BS: I've heard this is the case with many writers, but I'm typically reading on two levels at any time. The first is just anything I happen to want to read at the moment; right now I'm plowing through Roberto Bolano's The Savage Detectives (I'm well behind everyone else in reading this, I know), which I'm loving for its structure and sheer immensity of its imagination. On the second level, however, is the rather repetitive reading I do to maintain a level of inspiration and motivation for my writing. For this, I am always reading and rereading some combination of the following: Italo Calvino's Invisible Cities, Borges' Collected Fictions, and anything at all by Rilke, as translated by Stephen Mitchell. Calvino and Borges because they are fabulists, I suppose, but there's a certain tone they strike that wakes up my creativity, not to mention the wonderful breadth of their imaginations. Rilke is, to me, the consummate writer; I could go on about the beauty of his work, but it's his courage that I find inspirational for my own writing, as I'm sure it has for many others.
9L: As far as Baby Knauer, we've talked a little about how research did and didn't play a role. Any research going on right now?
BS: The collection I'm still working on centers on miracles, so much of my research for that has focused on hagiographies, particularly those in The Golden Legend, a two-volume collection. Just as with "Baby Knauer Speaks," I've been trying to pair up miraculous elements from the lives of saints (bilocation, corpses navigating their way to their chosen place of burial, Rip Van Winkle-esque thousand-year slumbers) with characters plucked from history or made up entirely.
So The Golden Legend is a great source for the miraculous, and for the characters, I've focused on people in situations of remarkable suffering, because saintliness and suffering are inseparable. (This idea I find validated in E.M. Cioran's Tears and Saints, which I reread from time to time to keep the philosophical core of the collection in mind.) To find inspiration for the characters, I've researched the obvious major tragedies in history (such as the Holocaust in the case of "Baby Knauer Speaks," or more recently Hurricane Katrina) and less obvious ones (women murdered in China so as to be married off as "'ghost brides" for men who died unwed), as well as more personal tragedies, such as the simple death of a child, or a loss of a parent, or the onset of terrible illness, and the infinite circumstances in which any of these may occur. For these latter cases, I simply scan the news online, where there is sadly no shortage of inspiration for characters who suffer greatly. Fortunately, I currently have enough material to fill out the collection, so I don't have to actively engage in that grim work for the moment. Any research I'm currently conducting is just to fill in little gaps in knowledge I need for the stories, like common names for Bosnian Muslims, the geography of New Orleans, or the symptoms of Legionnaire's Disease.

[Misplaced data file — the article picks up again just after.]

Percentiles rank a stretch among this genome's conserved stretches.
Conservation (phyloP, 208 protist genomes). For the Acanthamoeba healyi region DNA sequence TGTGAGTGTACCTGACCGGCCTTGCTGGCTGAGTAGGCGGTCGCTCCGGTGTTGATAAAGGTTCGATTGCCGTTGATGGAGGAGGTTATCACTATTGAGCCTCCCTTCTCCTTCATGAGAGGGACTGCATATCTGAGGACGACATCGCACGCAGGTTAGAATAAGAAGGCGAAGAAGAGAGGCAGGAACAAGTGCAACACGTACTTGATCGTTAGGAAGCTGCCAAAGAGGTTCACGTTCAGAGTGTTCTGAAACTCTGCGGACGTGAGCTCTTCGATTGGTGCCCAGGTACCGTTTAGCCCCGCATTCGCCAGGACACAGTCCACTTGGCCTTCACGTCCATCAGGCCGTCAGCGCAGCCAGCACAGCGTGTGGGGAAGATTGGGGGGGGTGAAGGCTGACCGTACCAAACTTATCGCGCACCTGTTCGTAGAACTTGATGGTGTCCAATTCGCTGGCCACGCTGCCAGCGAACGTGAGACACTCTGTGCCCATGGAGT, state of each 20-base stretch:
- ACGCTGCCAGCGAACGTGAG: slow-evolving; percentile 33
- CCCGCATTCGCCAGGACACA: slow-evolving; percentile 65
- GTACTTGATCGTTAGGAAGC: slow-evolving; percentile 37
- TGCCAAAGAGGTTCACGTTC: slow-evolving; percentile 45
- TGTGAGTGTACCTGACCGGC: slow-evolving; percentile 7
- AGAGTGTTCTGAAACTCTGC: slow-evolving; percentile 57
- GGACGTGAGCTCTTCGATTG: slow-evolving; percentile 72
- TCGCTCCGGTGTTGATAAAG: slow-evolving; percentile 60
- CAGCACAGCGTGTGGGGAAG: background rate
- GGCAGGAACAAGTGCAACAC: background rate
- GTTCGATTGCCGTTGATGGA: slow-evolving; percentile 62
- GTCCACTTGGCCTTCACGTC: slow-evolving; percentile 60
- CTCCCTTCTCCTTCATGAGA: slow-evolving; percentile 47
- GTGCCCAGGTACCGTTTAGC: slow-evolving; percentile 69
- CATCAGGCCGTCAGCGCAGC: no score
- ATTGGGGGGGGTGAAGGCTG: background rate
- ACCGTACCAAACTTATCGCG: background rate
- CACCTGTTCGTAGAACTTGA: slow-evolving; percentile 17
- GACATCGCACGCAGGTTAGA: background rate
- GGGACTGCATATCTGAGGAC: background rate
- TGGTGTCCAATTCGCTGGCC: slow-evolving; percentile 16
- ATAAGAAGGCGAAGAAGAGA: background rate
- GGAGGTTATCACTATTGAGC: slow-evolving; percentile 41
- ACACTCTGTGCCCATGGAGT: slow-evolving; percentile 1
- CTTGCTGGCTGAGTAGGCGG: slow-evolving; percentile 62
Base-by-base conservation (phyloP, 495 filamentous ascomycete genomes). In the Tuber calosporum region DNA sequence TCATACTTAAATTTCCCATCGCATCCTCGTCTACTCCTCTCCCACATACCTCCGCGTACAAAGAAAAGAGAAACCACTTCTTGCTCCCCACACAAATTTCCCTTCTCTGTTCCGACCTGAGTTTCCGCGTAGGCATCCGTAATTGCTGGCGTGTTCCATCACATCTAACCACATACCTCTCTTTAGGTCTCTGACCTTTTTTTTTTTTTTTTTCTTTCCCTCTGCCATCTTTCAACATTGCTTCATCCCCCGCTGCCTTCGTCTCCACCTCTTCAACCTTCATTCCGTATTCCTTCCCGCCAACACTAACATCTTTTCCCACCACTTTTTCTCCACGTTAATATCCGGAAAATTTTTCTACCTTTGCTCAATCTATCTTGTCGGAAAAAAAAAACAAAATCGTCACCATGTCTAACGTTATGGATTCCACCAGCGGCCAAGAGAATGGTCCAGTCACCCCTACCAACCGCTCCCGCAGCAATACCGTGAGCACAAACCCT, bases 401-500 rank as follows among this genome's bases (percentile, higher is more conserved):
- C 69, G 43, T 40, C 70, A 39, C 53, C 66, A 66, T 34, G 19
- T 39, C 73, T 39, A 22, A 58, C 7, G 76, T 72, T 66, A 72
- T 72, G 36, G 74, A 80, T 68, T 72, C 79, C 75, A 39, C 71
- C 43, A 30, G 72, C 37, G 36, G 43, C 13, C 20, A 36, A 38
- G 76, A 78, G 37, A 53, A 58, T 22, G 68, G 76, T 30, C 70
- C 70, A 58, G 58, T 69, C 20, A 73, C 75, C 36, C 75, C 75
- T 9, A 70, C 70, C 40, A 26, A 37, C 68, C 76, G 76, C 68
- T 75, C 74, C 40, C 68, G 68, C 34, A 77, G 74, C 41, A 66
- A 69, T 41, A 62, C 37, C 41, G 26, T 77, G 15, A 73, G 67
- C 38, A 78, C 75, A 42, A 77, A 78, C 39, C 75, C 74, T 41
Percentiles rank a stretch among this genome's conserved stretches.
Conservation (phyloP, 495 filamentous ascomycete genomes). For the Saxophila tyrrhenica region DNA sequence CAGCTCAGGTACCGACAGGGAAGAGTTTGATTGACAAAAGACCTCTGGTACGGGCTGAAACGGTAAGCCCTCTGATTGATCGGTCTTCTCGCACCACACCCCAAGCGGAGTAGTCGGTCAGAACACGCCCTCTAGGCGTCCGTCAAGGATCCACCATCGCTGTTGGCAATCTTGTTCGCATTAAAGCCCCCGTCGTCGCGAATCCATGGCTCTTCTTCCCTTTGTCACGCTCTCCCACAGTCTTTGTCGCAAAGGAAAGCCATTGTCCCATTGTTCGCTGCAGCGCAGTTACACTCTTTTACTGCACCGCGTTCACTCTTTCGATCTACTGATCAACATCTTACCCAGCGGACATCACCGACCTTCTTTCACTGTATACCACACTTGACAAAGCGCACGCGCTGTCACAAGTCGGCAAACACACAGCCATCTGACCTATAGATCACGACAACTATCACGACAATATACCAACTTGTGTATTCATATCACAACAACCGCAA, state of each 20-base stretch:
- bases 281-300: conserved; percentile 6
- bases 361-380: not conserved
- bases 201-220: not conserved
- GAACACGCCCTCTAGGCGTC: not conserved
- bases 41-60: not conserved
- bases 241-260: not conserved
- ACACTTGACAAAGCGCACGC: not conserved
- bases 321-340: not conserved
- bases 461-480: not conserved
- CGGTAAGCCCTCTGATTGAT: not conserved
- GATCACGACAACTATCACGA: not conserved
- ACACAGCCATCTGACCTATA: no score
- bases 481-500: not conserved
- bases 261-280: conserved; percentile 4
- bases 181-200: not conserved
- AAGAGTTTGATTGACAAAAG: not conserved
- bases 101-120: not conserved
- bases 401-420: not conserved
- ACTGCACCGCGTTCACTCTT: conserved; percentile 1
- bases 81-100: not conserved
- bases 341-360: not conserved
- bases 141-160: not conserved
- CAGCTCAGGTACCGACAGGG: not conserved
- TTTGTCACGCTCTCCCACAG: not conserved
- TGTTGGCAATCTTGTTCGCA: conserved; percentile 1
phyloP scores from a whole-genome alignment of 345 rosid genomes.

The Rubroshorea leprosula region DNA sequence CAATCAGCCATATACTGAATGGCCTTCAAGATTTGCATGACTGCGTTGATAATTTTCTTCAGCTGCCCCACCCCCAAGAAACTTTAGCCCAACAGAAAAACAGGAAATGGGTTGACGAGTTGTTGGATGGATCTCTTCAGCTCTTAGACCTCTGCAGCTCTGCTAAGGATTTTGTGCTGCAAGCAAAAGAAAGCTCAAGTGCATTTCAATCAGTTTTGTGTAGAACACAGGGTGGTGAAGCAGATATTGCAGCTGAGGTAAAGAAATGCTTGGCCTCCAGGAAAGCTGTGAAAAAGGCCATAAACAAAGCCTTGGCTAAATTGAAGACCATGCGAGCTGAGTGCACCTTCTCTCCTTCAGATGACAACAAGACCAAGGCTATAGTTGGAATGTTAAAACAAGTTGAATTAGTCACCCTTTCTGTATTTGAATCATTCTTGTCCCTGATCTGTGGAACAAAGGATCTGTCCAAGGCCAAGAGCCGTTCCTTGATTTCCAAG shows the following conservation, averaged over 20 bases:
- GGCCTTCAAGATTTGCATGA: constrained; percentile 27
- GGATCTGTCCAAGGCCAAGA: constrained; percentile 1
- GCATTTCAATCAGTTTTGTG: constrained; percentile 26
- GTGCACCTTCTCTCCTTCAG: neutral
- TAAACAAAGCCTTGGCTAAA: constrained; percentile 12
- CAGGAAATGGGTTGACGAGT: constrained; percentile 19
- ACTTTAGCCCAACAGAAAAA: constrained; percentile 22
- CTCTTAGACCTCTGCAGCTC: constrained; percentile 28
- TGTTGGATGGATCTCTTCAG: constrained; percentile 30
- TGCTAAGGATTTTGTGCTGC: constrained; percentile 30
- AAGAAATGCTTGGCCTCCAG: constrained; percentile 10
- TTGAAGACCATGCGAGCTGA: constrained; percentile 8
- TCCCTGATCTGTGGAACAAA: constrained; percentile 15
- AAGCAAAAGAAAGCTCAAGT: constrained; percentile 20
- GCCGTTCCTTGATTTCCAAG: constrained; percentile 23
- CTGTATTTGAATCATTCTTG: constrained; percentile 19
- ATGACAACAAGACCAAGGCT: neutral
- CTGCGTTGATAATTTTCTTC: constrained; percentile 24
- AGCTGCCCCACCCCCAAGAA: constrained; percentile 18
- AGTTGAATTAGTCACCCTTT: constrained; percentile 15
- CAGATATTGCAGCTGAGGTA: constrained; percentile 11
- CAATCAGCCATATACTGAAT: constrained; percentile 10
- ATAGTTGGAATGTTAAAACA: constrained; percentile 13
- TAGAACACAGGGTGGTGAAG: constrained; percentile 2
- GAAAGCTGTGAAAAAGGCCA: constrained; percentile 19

"Baby Knauer Speaks" is featured in Ninth Letter, vol. 6, no. 1. Copies are available in our webstore.
Wednesday, December 16, 2009
Monday, December 14, 2009
For this installment of 5 (or so) Questions, 9L staffer Micah Riecker interviews Bodine Schwerin, author of "Baby Knauer Speaks" from our current issue, vol. 6, no. 1.
"Baby Knauer Speaks" tells the story of a disfigured newborn who delivers prophecies before being euthanized by the Nazis. They had so much to discuss that we're presenting the interview in two parts. Here is part 1. Enjoy.
9L: Did you sit down to write historical fiction? I hate genre-ing things but just as far as discussing writing process in the story. Did you sit down, knowing that you wanted to turn Baby Knauer into a prophet?
BODINE SCHWERIN: I agree with your feelings toward trying to categorize any particular story into a genre, so I can't say I ever had any intention of writing historical fiction, or any other kind of fiction for that matter, other than, I suppose, "good fiction," which I define as "not boring." I once read an interview with Kelly Link, one of my favorite writers, and she said, "Stories come from an intersection of things. For some stories, you don't have so much as a starting place as a collision." About six years ago I was looking for material for an assignment I had given myself: to write stories that employ events or plot lines plucked from hagiographies - biographies of saints. I was reading various sources like The Golden Legend and came across the story of St. Rumwold, an infant saint who, as legend has it, lived for three days and during that time asked to be baptized and gave a sermon or two.